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Esperanza Spalding @ SoFar Sounds/Amnesty International with Shamir and Maitland.

September 22, 2017


Text by Maya Winneg. Images by Abi Raymaker

Esperanza Spalding, Shamir and Maitland shared their talents in a Rittenhouse Square home Wednesday night as a part of the global “Give a Home” concert series to raise money supporting refugees and the efforts of Amnesty International.

SoFar Sounds, an organization that hosts secret house shows in locations around the world, collaborated with Amnesty International to organize 300 shows across 60 countries. In one day, 1000 widely-known, local and refugee artists performed in front of attentive audiences in intimate spaces in solidarity with the 22 million refugees worldwide.

On the third floor of a mansion/dentist office in Rittenhouse Square, around 70 people sat on the carpet awaiting the stylings of Grammy Award-winning artist Esperanza Spalding. Standing at the level of the audience, she performed her set of both jazz covers and original music, including a song from her 77-hour composing endeavor done this past weekend. In a piece she wrote to further the mission of UNESCO, Spalding sang of building an intangible and invincible heritage site of love and that the world must “pass it on with our hands and songs.”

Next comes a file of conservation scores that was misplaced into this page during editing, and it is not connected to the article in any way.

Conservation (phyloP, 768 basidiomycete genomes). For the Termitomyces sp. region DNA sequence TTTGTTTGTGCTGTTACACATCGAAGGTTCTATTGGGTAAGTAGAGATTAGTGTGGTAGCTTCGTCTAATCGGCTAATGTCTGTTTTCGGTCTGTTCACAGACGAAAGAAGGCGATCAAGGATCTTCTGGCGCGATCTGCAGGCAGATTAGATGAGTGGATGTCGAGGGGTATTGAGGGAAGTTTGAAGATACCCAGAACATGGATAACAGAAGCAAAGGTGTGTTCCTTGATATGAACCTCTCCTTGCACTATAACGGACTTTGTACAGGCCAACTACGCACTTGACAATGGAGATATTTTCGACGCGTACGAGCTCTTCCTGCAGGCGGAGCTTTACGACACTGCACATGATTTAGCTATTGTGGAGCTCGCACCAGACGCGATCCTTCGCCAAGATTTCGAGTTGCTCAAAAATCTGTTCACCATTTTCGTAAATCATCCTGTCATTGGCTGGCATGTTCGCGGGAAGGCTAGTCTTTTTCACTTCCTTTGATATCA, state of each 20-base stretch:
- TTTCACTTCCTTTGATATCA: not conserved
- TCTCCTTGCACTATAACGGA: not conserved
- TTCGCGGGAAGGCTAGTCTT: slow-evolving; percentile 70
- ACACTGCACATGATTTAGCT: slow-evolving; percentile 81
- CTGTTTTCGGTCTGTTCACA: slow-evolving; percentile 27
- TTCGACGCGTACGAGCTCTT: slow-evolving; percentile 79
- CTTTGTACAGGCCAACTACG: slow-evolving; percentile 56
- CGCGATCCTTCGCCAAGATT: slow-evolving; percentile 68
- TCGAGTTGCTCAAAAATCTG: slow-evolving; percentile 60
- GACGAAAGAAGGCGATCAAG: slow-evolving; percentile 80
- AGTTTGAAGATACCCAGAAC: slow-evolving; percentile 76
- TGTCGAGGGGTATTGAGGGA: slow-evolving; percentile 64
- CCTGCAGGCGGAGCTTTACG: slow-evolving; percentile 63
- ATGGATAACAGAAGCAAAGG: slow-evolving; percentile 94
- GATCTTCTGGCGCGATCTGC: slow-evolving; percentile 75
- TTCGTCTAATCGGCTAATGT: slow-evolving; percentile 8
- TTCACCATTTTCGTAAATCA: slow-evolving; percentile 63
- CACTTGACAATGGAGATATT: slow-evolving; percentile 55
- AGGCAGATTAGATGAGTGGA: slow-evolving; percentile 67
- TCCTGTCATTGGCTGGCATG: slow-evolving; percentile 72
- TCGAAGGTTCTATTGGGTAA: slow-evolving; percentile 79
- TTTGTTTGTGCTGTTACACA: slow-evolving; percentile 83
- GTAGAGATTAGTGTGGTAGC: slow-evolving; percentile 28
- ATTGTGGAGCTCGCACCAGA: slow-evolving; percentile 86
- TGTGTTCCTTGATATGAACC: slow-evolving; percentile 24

As she entranced the listeners with her rich vocals, her hands knowingly danced along the neck of her bass to fill the room with her neo-soul energy.


Next up, Shamir banged out a dreamy set that deviated from the artist’s other work in disco and hip-house genres. Shamir performed the new song, titled “90s Kids,” an ode to struggling millennials, and “Straight Boy,” a song that explores heterosexual masculinity and its impact on queer people. Shamir’s electric guitar and disarming, buttery voice cultivated a warm stage presence that furthered the room’s serene atmosphere.


To close the show, two members of the local, Philadelphia-based band Maitland mesmerized the room with their crisp harmonies and indie-folk sound. Lead guitarist Josh Hines reflected on how he manifests his frustrations about the world into their music, but as his brother Alex Hines, Maitland’s lead bassist, added, this frustration is often “met with optimism,” which paralleled the nature of the “Give a Home” concert series.


The air of love and warmth shared between the performers and audience in this Rittenhouse home was only one of the hundreds of living rooms that reverberated support for human rights around the globe on Wednesday.


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